So now I’m trying to figure out what the hell is wrong with me. I’m pretty bummed about all this. And in fact I have cried several times. And I don’t mean I’ve shed a couple of tears. I mean I have flat out weeped over losing you. I’m a 33 year old man. What the hell, right? What kind of man does this? Every time I feel a lump in my throat, I ask that question. At this exact moment, I am sitting in the backyard (God bless wireless), on the deck with Murphy, watching a fire burn. I am not feeling the lump right now, but downing a bottle of sangria I found will make you numb enough to get through writing a letter to your now deceased dog without crying like a little girl. I’m sure I will need to proof read this in the morning. Anyway, a real man doesn’t cry. Especially about something like this. I mean, for crying out loud, you were just a dog.
So today around 11:30am, the vet called me to tell me that you weren’t showing any signs of improvement. That your protein levels were down. And that your recovery was grim. I asked her if you were suffering. She said yes. So at 1:30pm I went to the vet’s office. They brought you to a room and left us alone for roughly 15 minutes. I apologized to you profusely for my mistake. The carelessness that led to your demise. And begged for your forgiveness. And what did you do? You just looked at me. You gave me a “Can we get the hell out of here already?” look that broke my heart. Of course, you did this while you were laying down. Too weak to move. And then the vet came back in, with the euthanization drugs that would end our time together. She injected the drugs into your swollen front leg, and told me that it would only be a few moments. But it wasn’t. And she was puzzled. And she soon discovered that the catheter that she had placed had come loose, and all the lethal drug she thought she had injected in you had in fact leaked onto the blanket you were lying on. I’d like to think that this was your handy work. That is was a last ditch effort to fend off death. If you could have turned your paw over and given her the bird, I know you would have. But of course, you didn’t. Because you were just a dog.
You passed away at about 1:53pm. But not before I told you something I had never told you before in 10 years of companionship. I told you I loved you. Again, here I am a grown man telling a dog that I loved him? Yeah. I did. And I’m not ashamed. And I told you that I hope it was true of what people said. That all dogs go to heaven. Because that would mean if I cleaned up my act and started leading a more fulfilling life, then maybe we would see each other again. And that I would be there with you to throw a tennis ball for you to fetch. And that you would then look at me with that “You don’t expect me to go get that for you?” expression on your face. But I would be cool with that. I honestly wouldn’t mind. Because a moment of me wondering what it is that you hate about playing fetch would be one more moment with you. And I would take that in a heartbeat.
I wish I had been a better owner to you, Max. I regret so much not taking you to the dog park more often. I regret not letting you inside the house more. And I especially regret not taking more pictures of you. I wish we would have had more time. I wish you would have been around to see my first born. I often wondered what you would have thought if a baby ever come to the house. Knowing you, you would have just loved it like you loved me. Deep down, I do believe you were capable of loving, even though you were just a dog.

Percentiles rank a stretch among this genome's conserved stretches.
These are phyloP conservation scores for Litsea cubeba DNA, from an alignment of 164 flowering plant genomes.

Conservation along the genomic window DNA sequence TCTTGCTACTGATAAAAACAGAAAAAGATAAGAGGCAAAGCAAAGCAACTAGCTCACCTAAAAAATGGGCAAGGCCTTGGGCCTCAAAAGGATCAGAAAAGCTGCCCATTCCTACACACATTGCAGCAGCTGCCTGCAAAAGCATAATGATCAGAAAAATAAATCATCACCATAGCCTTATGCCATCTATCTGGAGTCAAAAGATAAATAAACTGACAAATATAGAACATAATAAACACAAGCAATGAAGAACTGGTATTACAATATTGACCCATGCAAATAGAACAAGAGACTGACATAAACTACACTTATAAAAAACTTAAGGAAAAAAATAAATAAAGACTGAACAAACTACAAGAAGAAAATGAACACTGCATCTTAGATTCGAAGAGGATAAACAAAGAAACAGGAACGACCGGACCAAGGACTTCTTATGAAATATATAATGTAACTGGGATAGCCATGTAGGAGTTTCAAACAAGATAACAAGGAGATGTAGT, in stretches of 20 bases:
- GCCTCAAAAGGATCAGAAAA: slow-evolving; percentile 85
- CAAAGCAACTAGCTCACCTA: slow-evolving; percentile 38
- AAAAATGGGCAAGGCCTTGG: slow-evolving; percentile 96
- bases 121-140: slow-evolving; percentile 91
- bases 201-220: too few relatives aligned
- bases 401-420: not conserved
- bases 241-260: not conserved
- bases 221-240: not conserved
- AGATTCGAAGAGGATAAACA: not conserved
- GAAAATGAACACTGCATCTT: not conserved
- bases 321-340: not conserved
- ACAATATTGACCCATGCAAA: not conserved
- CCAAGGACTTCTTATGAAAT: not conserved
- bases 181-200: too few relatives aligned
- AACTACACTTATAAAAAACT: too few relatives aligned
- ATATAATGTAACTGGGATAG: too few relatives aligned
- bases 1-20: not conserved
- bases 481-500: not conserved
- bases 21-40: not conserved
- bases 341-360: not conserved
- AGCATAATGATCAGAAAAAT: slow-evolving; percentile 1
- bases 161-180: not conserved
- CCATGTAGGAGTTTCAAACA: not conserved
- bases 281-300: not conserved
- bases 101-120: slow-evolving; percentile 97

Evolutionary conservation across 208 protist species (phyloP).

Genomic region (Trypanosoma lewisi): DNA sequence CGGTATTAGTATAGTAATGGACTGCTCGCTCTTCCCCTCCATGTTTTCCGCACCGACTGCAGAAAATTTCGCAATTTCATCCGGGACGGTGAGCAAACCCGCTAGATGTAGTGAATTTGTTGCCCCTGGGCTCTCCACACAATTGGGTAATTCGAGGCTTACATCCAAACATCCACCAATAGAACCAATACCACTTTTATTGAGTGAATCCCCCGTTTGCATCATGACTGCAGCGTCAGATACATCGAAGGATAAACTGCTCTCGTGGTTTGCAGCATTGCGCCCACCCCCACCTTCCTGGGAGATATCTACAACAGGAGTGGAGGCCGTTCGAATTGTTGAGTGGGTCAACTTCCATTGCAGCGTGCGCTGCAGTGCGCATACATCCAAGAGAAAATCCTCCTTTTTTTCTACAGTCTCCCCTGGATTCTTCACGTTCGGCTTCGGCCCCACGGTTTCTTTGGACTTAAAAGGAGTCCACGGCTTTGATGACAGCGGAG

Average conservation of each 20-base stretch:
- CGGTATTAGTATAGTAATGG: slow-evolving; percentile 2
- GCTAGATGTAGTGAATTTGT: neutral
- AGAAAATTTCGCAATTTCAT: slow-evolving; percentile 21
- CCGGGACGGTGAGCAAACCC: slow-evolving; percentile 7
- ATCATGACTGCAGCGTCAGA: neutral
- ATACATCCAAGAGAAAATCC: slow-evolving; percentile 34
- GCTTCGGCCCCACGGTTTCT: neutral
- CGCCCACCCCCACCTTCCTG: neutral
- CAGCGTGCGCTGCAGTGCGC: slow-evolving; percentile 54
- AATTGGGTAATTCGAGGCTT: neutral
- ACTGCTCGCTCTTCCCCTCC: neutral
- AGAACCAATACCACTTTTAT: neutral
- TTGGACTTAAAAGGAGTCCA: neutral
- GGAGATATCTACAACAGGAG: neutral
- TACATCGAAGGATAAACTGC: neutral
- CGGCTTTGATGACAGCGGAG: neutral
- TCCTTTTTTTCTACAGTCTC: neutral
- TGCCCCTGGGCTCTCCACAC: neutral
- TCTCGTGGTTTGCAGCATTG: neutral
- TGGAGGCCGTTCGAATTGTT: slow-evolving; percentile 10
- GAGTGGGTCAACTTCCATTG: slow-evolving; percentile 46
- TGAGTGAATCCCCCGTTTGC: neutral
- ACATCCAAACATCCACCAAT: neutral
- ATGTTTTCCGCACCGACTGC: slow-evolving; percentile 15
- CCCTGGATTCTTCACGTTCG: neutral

There will no doubt be people wondering what is wrong with me (I haven’t told too many people, but to hell with it, they can find out about it now). Why I’m bummed out. And why am I taking your death so hard. I won’t know exactly what to tell them. But in the end, most of them will say the inevitable. They will say something like, “I’m sorry about Max. But get over it. He was just a dog”. But that’s where they are wrong. And as I type this last part of the letter, it is evident that the sangria has worn off. You were more than just a dog, Max. You were my friend. A loyal and devoted friend. And I will miss you very much.
-Your friend, Dave Q.
Now here is a cause I can get behind.
October is here. And that means it’s Breast Cancer Awareness month. And it’s times like these that I feel I should speak out. You see everyone, few causes are as important as this one. You want to Save the whales? That’s great. But let’s save the boobs first, got it? Priorities, people!
You want to hug a tree? That’s cool. Me? I’d rather hug boobs. And I think I speak for every man and woman out there that boobs take priority over trees. So, to hell with the trees. Save the boobs! This cannot be ignored!! If that means other causes have to be put on the back burner, so be it! Priorities, people.
What about PETA? Hmmm… no. Save the boobs, damn it! I hope I am getting through to everyone. This is absolutely of the utmost importance!! Don’t ignore this plea. To illustrate how motivated I am about this, I will offer free breast exams as long as there is something in writing that I can’t be held accountable for anything. I am just trying to help here.
A world without boobs is a world I don’t want to be in.